Has the UK had enough of experts?

Date: 7th December, 2016
Start Time: 18:00 hrs
Venue: Lecture Theatre 2, Cambridge Judge Business School, Cambridge

Registration: The event is free, however a ticket is required. Please follow this link to register.

In most (Western) societies, expertise has become of the essence. It has permeated the realms of both private and public decision-making, and granted experts substantial power. Yet, in spite of – or perhaps due to – their prominent role, experts are often regarded with suspicion. While expertise is generally considered important for decision-making, the wider polity does not necessarily trust the experts to put their expertise to good use, i.e. to pursue the Greater Good.

This lack of trust undermines the relevance of expert knowledge and, in the more extreme cases, leads to its outright rejection. Hence the question: have people had enough of experts? We shall raise this question in the context of the U.K. The discussion will focus on role of experts in modern societies and ways to improve their perception by the general public.

The following speakers will present their perspectives:

– Max Goldman (Development and communications manager), Sense about Science:

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Max joined Sense about Science in March 2013. He is responsible for project development and communications, working specifically on Ask for Evidence. Prior to working with Sense about Science, Max completed a Masters of Research degree at the London Consortium, a cross-disciplinary group of museums, galleries and academic institutions designed to bridge the gap between public and academic discussion.
– Melanie Smallman, UCL – Harvard Kennedy School of Government:

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Melanie is Deputy Director of the Responsible Research and Innovation hub at UCL and a research and teaching associate in the department of Science and Technology Studies. Melanie’s research focuses on how the public form views around new and emerging science and technology, the impact of those views on public policy and how expert advice is conceived and used in policy making. In 1999, Melanie founded Think-Lab, the UK’s first science communication consultancy, and spent seven years as an adviser to Defra’s Chief Scientific Adviser. Melanie has extensive experience of working with a range of policy makers and organisations, including the UK Government, the OECD and the European Commission.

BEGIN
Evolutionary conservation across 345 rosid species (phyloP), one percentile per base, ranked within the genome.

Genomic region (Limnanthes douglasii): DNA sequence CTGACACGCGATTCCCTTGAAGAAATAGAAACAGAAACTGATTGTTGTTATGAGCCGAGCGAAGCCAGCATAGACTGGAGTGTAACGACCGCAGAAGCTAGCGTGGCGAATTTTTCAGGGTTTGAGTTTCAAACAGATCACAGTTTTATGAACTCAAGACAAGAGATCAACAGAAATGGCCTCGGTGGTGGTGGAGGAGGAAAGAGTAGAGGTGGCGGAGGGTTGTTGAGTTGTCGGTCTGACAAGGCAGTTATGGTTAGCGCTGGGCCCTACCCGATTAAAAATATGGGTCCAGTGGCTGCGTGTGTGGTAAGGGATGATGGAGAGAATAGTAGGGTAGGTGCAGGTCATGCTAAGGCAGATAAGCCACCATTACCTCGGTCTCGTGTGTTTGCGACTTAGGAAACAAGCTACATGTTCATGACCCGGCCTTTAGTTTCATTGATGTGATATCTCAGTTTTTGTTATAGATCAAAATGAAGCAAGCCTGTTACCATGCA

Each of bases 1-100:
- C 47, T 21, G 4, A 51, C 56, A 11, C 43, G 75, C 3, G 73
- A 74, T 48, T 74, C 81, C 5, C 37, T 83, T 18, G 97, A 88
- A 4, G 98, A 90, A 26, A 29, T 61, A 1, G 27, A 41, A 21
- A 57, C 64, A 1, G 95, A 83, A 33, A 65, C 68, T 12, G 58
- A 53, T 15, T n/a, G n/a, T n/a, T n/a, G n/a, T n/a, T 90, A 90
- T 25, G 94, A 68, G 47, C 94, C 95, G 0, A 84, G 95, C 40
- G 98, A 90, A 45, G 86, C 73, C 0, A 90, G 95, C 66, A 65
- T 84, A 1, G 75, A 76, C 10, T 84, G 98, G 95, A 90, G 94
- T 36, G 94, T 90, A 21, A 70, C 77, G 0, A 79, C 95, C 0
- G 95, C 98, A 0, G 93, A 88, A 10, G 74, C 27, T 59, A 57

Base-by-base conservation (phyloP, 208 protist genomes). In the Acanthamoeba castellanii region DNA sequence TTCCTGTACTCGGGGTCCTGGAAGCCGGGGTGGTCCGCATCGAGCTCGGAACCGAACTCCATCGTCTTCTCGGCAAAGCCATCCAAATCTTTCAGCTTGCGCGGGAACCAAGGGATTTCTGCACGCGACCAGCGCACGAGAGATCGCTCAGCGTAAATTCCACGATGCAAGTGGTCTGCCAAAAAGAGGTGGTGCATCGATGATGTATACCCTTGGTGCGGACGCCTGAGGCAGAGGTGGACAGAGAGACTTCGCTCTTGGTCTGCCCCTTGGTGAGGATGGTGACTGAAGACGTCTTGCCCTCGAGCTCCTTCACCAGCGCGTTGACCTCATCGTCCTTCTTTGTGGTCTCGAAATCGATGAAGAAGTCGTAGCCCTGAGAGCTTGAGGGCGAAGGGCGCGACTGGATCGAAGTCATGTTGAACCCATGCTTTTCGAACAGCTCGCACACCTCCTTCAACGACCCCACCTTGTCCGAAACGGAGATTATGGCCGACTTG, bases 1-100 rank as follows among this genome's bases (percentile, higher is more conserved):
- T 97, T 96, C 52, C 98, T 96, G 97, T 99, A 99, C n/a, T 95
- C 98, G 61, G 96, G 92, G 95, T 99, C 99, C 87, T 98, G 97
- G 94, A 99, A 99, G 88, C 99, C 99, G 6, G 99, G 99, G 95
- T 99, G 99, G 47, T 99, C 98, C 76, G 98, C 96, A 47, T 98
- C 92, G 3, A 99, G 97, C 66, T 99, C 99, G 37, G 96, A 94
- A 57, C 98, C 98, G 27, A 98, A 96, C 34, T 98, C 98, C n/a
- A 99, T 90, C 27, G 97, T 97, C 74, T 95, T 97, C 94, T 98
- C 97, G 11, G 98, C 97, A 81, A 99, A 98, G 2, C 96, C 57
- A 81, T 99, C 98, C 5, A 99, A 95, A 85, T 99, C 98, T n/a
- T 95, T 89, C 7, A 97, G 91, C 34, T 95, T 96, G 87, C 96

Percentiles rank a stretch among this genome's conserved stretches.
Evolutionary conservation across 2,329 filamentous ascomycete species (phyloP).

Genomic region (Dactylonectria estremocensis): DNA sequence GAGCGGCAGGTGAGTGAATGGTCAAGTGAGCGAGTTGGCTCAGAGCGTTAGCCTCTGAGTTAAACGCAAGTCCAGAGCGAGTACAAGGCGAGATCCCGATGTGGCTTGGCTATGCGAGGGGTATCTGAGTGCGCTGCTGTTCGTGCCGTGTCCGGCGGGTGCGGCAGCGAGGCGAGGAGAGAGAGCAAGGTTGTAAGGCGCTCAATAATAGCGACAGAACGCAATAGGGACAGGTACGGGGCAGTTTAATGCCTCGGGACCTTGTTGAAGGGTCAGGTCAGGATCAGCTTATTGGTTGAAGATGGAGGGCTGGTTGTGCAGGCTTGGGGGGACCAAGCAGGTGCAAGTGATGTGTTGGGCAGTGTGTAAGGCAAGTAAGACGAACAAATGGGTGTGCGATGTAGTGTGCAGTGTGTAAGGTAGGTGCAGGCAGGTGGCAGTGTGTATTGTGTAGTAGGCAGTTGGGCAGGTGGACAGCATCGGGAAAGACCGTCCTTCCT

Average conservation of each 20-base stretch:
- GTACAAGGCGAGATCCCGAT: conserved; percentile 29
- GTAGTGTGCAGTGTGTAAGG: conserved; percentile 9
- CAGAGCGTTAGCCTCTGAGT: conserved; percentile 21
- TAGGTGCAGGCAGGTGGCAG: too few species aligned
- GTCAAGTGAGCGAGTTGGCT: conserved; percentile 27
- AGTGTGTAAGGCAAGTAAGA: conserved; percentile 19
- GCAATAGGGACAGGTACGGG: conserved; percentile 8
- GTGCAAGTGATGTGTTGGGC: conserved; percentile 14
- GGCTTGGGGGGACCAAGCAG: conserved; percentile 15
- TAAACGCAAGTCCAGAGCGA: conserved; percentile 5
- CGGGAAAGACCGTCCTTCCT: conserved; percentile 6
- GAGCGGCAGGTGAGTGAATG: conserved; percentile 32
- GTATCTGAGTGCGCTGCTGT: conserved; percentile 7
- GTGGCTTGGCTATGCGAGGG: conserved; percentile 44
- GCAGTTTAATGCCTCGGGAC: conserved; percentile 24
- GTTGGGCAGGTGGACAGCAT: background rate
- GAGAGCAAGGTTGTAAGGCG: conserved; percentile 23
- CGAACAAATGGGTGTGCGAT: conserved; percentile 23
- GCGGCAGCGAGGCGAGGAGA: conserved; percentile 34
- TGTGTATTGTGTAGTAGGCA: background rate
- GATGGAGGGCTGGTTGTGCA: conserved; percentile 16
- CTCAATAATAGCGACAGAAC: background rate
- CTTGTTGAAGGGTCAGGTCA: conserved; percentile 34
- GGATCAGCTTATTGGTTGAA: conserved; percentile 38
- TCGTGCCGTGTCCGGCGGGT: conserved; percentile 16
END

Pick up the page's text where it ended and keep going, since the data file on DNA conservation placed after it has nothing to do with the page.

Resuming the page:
– Roeland Beerten (Director of Policy and Public Affairs), Royal Statistical Society

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Roeland directs the policy work and the external relations of the Royal Statistical Society. This includes oversight for the policy development and associated research across a range of topics including education, official statistics and data policy. He also oversees our public affairs portfolio, covering stakeholder relations, parliamentary affairs, press and media and external communications, including Significance Magazine. Before joining us he led on household survey and Census development at the Office for National Statistics. Roeland studied statistics and survey methodology in Belgium and started his career at the University of Leuven, where he conducted electoral and survey methodology research.

From 1 February Roeland will take up the post of Chief Statistician at the Flemish Statistics Authority in Brussels, Belgium.

 

A drink reception will follow the lecture.